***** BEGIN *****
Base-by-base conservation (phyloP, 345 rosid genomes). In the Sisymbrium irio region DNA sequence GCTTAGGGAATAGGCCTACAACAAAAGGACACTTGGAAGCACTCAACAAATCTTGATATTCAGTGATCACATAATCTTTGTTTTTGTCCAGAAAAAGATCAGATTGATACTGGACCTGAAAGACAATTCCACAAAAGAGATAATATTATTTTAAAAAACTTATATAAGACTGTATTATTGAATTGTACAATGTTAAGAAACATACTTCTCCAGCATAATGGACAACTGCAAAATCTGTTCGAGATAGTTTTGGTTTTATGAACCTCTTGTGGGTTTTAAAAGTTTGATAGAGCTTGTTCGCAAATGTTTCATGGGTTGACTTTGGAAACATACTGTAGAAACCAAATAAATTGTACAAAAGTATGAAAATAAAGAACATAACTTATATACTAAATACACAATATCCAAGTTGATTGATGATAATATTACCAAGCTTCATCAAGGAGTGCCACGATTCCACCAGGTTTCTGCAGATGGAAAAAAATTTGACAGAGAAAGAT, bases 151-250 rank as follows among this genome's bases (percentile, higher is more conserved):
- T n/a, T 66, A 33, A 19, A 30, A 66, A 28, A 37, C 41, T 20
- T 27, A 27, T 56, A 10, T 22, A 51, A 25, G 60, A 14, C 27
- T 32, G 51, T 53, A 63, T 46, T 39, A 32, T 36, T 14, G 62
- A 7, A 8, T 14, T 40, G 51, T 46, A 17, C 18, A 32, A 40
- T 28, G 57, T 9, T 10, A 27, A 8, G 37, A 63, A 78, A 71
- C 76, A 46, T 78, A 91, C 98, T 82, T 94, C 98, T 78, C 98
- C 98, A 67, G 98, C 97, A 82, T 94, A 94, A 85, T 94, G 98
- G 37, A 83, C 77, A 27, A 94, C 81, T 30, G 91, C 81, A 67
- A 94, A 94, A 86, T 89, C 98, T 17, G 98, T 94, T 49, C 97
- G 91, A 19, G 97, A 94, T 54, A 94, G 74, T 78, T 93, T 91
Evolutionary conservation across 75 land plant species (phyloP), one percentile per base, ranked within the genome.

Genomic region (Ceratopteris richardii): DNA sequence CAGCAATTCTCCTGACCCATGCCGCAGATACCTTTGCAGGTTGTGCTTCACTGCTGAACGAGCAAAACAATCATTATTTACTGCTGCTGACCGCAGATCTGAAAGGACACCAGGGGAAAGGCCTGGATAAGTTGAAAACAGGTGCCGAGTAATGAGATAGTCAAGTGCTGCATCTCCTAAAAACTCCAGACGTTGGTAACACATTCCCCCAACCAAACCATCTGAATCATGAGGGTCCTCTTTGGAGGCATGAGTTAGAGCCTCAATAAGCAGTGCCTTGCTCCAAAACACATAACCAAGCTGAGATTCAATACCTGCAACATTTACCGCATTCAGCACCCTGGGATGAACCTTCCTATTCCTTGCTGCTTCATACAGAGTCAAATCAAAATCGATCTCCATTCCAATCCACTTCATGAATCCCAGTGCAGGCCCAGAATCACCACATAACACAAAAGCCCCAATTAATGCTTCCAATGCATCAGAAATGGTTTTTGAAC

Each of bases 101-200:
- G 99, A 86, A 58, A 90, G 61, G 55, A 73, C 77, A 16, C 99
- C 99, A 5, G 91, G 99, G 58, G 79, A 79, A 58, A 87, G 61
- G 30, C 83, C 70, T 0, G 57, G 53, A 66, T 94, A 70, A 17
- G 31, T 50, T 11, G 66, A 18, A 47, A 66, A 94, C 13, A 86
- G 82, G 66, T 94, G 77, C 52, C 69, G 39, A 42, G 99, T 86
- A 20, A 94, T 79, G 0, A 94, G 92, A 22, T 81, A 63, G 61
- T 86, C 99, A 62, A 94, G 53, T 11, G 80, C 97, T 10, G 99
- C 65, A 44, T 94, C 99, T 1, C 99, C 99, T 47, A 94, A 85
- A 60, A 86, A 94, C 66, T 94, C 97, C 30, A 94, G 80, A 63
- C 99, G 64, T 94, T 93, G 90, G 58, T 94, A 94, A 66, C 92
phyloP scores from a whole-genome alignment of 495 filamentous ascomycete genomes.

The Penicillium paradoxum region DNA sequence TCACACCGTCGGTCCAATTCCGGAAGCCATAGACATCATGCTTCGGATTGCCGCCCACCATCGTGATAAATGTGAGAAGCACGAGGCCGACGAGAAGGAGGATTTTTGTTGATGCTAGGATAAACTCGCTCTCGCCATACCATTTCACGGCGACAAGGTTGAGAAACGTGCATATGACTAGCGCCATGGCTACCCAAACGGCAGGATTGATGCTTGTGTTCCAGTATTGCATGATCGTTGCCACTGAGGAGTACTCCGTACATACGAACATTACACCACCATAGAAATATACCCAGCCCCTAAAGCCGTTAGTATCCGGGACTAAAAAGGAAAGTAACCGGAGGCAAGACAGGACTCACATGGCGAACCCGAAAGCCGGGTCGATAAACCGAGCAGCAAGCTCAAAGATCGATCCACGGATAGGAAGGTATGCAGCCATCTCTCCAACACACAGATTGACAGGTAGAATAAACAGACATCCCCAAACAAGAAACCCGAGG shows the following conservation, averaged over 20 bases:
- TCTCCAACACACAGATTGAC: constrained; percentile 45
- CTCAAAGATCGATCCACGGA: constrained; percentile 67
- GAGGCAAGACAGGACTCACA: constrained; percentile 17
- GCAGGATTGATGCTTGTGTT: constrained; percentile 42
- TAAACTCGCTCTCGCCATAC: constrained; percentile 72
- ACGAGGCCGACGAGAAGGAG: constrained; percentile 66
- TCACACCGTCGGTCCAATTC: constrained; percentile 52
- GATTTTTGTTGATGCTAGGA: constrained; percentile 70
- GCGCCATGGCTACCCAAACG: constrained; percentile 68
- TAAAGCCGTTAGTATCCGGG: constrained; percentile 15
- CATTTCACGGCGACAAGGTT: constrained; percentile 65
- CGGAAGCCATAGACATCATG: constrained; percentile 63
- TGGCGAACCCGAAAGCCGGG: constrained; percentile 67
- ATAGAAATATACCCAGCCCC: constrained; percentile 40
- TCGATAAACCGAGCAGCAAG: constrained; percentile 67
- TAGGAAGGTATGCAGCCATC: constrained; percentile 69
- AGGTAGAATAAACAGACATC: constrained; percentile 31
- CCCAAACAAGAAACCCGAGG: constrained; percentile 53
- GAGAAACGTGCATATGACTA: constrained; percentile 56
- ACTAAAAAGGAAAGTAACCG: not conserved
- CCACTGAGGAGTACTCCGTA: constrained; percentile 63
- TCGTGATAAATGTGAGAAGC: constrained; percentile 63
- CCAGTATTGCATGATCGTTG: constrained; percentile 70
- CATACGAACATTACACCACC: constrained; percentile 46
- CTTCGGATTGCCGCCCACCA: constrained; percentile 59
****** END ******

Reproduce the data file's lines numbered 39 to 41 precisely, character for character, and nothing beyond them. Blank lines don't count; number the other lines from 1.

- TGGCGAACCCGAAAGCCGGG: constrained; percentile 67
- ATAGAAATATACCCAGCCCC: constrained; percentile 40
- TCGATAAACCGAGCAGCAAG: constrained; percentile 67